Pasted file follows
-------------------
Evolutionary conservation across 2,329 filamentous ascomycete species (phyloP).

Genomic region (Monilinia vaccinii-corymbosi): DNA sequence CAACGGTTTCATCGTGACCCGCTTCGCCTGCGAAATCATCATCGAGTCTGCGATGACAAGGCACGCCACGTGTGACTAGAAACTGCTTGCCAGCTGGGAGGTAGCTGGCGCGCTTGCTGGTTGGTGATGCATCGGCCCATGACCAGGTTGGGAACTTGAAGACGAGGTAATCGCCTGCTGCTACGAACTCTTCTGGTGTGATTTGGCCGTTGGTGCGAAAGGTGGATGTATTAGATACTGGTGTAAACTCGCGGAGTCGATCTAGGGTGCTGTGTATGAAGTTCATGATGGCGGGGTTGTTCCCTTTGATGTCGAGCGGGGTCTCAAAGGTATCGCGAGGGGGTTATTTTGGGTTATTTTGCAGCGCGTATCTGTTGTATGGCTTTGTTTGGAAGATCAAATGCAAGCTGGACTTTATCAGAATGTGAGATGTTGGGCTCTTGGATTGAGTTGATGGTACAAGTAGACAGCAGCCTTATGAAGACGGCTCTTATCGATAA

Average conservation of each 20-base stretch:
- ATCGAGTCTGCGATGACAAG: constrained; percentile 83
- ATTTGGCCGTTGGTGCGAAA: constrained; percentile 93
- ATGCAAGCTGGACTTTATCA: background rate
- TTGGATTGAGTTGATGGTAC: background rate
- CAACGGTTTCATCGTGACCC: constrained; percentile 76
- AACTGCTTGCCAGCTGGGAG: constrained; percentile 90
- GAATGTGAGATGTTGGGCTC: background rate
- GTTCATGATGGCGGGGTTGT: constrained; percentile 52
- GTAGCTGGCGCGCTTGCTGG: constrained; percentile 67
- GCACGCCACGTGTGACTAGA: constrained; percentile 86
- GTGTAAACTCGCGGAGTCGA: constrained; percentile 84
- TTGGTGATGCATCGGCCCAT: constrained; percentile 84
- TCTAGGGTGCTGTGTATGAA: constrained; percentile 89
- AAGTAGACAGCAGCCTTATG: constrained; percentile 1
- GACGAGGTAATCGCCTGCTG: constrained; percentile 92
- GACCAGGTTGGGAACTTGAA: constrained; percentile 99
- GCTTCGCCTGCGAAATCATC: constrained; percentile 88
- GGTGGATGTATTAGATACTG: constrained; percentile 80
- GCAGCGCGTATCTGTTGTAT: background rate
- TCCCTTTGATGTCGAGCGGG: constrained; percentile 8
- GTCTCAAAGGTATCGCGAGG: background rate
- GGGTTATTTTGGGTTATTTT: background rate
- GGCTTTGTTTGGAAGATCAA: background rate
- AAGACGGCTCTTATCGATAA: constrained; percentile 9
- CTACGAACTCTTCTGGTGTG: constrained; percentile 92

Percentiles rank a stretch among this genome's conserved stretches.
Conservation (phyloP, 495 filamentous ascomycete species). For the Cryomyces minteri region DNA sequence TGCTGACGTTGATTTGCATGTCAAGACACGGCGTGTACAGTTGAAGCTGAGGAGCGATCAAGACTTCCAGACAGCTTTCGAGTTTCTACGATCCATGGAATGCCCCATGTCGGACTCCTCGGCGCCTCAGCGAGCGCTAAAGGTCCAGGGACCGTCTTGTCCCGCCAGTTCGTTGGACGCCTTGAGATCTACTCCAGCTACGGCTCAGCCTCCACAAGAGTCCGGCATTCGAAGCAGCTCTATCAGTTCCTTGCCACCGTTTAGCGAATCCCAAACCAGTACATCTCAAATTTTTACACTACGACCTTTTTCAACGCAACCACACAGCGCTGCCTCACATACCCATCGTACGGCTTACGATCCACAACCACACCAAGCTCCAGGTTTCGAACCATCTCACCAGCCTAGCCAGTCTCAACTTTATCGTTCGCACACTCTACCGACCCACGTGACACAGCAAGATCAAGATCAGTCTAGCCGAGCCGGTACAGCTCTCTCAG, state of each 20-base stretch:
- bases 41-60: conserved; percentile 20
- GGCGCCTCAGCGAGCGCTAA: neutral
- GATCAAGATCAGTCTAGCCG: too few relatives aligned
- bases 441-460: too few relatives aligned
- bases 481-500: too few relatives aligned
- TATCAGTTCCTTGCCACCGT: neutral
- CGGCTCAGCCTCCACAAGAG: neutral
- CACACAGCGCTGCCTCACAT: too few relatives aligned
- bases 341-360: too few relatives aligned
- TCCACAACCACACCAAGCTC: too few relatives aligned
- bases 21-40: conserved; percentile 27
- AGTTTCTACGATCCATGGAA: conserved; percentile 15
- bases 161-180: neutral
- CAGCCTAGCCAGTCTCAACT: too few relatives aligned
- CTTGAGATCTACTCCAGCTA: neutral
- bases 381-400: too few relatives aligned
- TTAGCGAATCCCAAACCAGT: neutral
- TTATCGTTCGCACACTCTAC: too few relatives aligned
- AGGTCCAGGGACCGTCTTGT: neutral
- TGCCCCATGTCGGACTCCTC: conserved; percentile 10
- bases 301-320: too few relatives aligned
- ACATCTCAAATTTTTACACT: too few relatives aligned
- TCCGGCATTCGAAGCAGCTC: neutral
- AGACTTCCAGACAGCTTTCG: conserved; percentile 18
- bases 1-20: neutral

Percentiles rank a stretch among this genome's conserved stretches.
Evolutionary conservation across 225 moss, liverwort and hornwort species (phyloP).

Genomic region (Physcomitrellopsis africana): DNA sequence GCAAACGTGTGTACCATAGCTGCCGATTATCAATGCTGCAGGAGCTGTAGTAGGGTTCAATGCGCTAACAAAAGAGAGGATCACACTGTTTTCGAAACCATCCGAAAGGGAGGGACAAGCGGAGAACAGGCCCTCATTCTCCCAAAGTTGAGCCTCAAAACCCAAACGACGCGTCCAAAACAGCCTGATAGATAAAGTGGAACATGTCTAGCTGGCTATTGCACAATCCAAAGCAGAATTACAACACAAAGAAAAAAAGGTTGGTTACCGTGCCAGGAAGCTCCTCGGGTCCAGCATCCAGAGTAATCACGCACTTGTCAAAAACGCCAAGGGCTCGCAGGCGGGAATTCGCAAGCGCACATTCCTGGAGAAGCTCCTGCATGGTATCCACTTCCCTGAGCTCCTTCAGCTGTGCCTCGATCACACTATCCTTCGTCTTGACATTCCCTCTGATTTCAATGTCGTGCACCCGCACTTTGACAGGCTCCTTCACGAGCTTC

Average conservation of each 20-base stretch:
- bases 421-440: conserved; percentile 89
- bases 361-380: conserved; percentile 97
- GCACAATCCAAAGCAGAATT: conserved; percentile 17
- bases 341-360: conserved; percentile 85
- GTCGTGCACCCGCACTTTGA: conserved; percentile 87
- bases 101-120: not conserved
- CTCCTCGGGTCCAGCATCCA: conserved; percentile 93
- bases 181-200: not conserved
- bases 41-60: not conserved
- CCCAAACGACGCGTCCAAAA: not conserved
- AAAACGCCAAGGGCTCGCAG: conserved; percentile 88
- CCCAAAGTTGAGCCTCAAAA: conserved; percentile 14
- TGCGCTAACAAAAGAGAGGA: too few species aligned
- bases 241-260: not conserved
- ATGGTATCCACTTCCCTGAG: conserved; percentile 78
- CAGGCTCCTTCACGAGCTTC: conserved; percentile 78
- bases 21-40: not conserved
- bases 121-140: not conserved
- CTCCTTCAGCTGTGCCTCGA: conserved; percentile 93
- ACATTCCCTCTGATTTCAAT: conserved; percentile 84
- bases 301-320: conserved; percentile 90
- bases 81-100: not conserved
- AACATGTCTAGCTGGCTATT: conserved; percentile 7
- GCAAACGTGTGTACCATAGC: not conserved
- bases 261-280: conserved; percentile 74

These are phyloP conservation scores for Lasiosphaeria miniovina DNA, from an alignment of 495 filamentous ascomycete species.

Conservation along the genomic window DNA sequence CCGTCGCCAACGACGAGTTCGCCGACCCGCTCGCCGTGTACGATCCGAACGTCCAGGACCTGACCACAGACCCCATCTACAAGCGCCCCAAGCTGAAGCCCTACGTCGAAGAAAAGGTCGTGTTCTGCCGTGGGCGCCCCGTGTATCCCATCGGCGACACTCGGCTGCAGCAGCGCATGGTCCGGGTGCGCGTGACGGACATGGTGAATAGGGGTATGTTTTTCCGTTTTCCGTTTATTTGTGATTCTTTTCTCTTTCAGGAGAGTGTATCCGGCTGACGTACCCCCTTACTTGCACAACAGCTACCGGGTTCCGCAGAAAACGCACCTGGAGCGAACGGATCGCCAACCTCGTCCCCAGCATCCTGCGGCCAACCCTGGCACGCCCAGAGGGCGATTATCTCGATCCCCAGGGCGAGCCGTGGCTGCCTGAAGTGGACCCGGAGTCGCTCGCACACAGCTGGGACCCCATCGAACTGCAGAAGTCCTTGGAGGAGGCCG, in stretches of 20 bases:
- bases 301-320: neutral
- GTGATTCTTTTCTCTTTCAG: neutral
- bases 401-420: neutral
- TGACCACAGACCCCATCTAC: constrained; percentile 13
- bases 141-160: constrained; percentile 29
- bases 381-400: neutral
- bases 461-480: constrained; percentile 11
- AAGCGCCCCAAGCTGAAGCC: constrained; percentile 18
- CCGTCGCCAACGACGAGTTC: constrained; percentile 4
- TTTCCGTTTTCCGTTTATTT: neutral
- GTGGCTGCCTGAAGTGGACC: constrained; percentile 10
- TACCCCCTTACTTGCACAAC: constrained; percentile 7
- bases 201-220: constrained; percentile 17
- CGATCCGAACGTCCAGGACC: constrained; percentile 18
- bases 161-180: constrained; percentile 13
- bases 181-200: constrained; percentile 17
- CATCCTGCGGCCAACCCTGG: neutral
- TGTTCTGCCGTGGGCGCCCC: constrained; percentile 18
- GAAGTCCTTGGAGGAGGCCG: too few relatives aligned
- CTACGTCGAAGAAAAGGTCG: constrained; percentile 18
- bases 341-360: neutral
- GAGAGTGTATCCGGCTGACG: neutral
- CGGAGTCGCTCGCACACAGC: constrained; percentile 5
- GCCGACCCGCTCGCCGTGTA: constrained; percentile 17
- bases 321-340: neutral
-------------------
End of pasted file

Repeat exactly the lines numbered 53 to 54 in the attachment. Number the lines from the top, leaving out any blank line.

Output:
- TCCGGCATTCGAAGCAGCTC: neutral
- AGACTTCCAGACAGCTTTCG: conserved; percentile 18